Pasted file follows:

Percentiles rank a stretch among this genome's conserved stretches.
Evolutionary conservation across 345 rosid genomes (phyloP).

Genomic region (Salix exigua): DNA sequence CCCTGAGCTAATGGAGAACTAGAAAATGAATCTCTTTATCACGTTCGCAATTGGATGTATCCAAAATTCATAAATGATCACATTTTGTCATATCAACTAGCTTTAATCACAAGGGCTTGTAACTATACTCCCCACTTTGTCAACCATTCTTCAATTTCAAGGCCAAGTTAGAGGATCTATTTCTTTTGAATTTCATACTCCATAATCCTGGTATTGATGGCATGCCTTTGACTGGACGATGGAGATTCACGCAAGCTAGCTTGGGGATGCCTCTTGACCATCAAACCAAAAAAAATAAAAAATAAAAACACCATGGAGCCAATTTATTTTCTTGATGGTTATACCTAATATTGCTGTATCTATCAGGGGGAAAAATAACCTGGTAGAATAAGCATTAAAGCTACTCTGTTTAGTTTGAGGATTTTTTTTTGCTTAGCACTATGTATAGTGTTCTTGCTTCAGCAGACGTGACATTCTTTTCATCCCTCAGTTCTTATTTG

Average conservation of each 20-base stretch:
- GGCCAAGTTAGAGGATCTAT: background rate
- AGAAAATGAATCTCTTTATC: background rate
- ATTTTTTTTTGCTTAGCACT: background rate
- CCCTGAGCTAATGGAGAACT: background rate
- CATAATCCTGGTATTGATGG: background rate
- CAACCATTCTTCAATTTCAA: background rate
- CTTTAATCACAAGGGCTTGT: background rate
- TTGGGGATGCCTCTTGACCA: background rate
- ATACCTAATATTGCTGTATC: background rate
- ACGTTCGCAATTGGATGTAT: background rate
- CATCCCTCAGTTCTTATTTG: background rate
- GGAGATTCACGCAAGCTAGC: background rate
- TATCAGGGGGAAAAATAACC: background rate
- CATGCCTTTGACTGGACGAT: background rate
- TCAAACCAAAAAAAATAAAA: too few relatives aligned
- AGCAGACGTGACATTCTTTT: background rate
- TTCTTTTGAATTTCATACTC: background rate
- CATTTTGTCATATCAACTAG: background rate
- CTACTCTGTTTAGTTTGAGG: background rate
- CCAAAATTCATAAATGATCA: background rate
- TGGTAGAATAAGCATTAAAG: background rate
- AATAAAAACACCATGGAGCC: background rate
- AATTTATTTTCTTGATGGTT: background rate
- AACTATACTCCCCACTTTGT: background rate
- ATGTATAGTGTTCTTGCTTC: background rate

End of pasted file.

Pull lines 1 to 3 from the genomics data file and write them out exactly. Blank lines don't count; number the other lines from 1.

Percentiles rank a stretch among this genome's conserved stretches.
Evolutionary conservation across 345 rosid genomes (phyloP).

Genomic region (Salix exigua): DNA sequence CCCTGAGCTAATGGAGAACTAGAAAATGAATCTCTTTATCACGTTCGCAATTGGATGTATCCAAAATTCATAAATGATCACATTTTGTCATATCAACTAGCTTTAATCACAAGGGCTTGTAACTATACTCCCCACTTTGTCAACCATTCTTCAATTTCAAGGCCAAGTTAGAGGATCTATTTCTTTTGAATTTCATACTCCATAATCCTGGTATTGATGGCATGCCTTTGACTGGACGATGGAGATTCACGCAAGCTAGCTTGGGGATGCCTCTTGACCATCAAACCAAAAAAAATAAAAAATAAAAACACCATGGAGCCAATTTATTTTCTTGATGGTTATACCTAATATTGCTGTATCTATCAGGGGGAAAAATAACCTGGTAGAATAAGCATTAAAGCTACTCTGTTTAGTTTGAGGATTTTTTTTTGCTTAGCACTATGTATAGTGTTCTTGCTTCAGCAGACGTGACATTCTTTTCATCCCTCAGTTCTTATTTG